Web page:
Objective—To determine patterns of mycoplasma
shedding in the milk of dairy cows with intramammary
Design—Prospective clinical trial.
Animals—10 Holstein cows with intramammary
Procedure—Milk samples were collected from each
cow daily for 28 days and plated on mycoplasma agar
to evaluate shedding patterns. To determine whether
enrichment improved recovery of organisms, some
samples were also inoculated in mycoplasma enrichment
medium and incubated for 4 days prior to plating.
Somatic cell count (SCC) was determined in samples
Results—Mycoplasma organisms were not isolated
from 81 of 280 (29%) composite milk samples, but
> 106 colonies/mL were obtained from 151 (54%).
Similarly, mycoplasma organisms were not isolated
from 433 of 1,008 (43%) quarter milk samples, but
> 106 colonies/mL were obtained from 392 (39%). For
71 of 104 (68%) samples, mycoplasma organisms
were isolated both following direct plating and following
enrichment; for 24 of 104 (23%), mycoplasma
organisms were isolated only following enrichment;
and for 9 of 104 (9%), mycoplasma organisms were
isolated only after direct plating. There was a linear
correlation between logarithm of the SCC and logarithm
of the number of colony-forming units of
mycoplasma per milliliter of milk for composite and
quarter milk samples.
Conclusions and Clinical Relevance—Shedding of
organisms was inconsistent in dairy cows with intramammary
mycoplasma infection, increasing the risk
of misdiagnosis if multiple milk samples are not tested.
(J Am Vet Med Assoc 2003;223:1163–1166).
Objective—To determine the epidemiologic pattern of
intramammary infections (IMIs) with Staphylococcus
aureus during implementation of a control program in
9 commercial dairy herds.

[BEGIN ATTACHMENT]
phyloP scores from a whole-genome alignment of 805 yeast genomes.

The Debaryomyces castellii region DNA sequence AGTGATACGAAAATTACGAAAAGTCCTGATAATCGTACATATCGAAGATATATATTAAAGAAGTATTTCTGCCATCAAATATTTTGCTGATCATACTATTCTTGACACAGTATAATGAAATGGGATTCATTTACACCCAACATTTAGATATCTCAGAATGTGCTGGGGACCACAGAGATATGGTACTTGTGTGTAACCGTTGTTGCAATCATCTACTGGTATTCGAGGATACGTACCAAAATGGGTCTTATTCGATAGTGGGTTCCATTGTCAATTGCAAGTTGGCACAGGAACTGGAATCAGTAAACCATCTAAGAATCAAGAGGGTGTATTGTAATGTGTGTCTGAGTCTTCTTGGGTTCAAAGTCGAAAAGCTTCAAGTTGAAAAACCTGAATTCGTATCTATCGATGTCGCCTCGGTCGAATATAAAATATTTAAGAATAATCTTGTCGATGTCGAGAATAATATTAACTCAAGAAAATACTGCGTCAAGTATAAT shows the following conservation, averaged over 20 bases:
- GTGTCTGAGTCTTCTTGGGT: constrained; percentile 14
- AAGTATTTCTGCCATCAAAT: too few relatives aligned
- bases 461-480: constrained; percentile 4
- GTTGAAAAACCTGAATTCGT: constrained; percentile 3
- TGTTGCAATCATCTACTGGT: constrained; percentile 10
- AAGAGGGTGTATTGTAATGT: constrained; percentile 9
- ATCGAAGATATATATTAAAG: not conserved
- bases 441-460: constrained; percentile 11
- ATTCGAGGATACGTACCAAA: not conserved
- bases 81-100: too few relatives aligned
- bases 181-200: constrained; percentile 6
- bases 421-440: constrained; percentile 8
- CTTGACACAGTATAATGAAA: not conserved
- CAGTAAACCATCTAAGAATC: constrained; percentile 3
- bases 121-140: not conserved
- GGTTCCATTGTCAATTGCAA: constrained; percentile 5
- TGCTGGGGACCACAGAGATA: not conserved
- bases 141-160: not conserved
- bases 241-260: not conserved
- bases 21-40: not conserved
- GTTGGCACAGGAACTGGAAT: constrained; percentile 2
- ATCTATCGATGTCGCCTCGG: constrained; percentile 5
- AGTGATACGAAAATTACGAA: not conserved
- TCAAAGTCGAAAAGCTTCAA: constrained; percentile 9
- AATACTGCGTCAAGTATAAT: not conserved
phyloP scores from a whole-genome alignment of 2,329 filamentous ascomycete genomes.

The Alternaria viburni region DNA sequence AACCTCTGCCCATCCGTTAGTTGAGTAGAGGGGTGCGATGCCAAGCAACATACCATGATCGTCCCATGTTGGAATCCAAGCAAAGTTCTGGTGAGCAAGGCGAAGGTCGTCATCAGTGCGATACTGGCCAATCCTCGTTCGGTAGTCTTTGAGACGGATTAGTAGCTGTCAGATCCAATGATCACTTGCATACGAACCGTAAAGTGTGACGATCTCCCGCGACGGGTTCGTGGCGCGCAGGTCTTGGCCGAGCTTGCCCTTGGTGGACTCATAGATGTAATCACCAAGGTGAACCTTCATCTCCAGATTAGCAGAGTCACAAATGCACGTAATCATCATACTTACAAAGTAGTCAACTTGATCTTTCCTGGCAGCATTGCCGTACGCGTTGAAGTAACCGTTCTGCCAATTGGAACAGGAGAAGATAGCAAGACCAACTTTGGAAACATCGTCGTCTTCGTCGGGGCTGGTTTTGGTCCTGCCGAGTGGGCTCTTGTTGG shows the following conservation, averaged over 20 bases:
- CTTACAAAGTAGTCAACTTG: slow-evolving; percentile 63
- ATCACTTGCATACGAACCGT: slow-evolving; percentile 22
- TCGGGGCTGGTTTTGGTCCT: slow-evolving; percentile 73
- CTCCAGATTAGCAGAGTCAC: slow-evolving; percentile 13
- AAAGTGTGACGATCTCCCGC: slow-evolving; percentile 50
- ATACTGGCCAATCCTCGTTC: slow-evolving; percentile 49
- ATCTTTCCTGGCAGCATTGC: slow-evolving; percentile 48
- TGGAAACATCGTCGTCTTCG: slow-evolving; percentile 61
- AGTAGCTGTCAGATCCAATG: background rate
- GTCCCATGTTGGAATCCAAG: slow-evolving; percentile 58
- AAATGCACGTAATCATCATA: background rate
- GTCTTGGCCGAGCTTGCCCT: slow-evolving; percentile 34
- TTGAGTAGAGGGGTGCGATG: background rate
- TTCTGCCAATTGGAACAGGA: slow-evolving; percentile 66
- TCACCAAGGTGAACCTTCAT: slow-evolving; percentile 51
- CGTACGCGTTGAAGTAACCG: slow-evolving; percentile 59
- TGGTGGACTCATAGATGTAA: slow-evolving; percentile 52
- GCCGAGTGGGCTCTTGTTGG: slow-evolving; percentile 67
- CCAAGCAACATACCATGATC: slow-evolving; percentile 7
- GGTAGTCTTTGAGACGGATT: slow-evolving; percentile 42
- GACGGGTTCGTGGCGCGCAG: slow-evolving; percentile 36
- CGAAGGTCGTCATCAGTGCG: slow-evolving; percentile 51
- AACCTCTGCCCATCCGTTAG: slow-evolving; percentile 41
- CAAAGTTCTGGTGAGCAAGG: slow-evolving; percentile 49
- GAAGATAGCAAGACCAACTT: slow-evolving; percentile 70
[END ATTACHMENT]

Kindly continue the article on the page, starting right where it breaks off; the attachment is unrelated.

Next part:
Animals—1,651 lactating cows and 53,098 quarter
Procedures—Nine herds located in different regions
of Italy were enrolled. Control of S aureus infections
followed the general principles of contagious mastitis
control and was based on precise diagnostic procedures
and strict control and segregation of infected
cows. All lactating cows in each herd were tested,
and those free of S aureus IMI were enrolled as the
cohorts. Further additions to the cohort group were
cows and heifers free of S aureus IMI, as determined
from aseptically collected milk samples taken approximately
7 and 14 days after calving.
Results—After the ninth month of the program, incidence
decreased to < 2 new IMIs/100 cow-months in
7 of the herds. At the end of the study, 8 of 9 herds
had an incidence of ≤ 1 new IMI/100 cow-months.
Heifers were most at risk of developing an IMI.
Conclusions and Clinical Relevance—Results suggest
that control of S aureus IMIs can be achieved by
use of a control program based on segregation and
use of hygienic and therapeutic protocols. Analysis of
incidence and identification of risk factors in a herd
could avoid the possible shortcomings of the program,
maximizing the probability of success. (J Am
Vet Med Assoc 2003;223:684–688)
Objective—To determine whether Mycoplasma
strains typically associated with mastitis in dairy cattle
can be isolated from body sites other than the
Design—Prospective clinical trial.
Animals—7 Holstein cows in various stages of lactation
with intramammary Mycoplasma infection.
Procedure—Milk samples, antemortem swab specimens
from various body sites, and postmortem swab
and tissue specimens were submitted for Mycoplasma
culture. Pulsed-field gel electrophoresis (PFGE) was
performed on chromosomal digests of all Mycoplasma
isolates. Isolates with the same number and size of
chromosomal digest bands were considered to be of
the same type.
Results—For each cow, all isolates obtained from
milk, mammary gland parenchyma, and supramammary
lymph nodes had the same PFGE pattern. All
cows had at least 1 isolate from nonmammary system
tissues that had the same PFGE pattern as isolates
from the mammary system. Overall, 44 of the
70 (63%) Mycoplasma isolates obtained from body
sites other than mammary system sites had the
same PFGE pattern as did mammary system isolates.
Conclusions and Clinical Relevance—Results confirmed
our hypothesis that Mycoplasma strains isolated
from the milk of dairy cattle with Mycoplasma
mastitis frequently have PFGE patterns identical to
those for strains isolated from other body sites, suggesting
that there is at least a potential for internal
transmission of Mycoplasma organisms. (J Am Vet
Med Assoc 2005;227:455–459)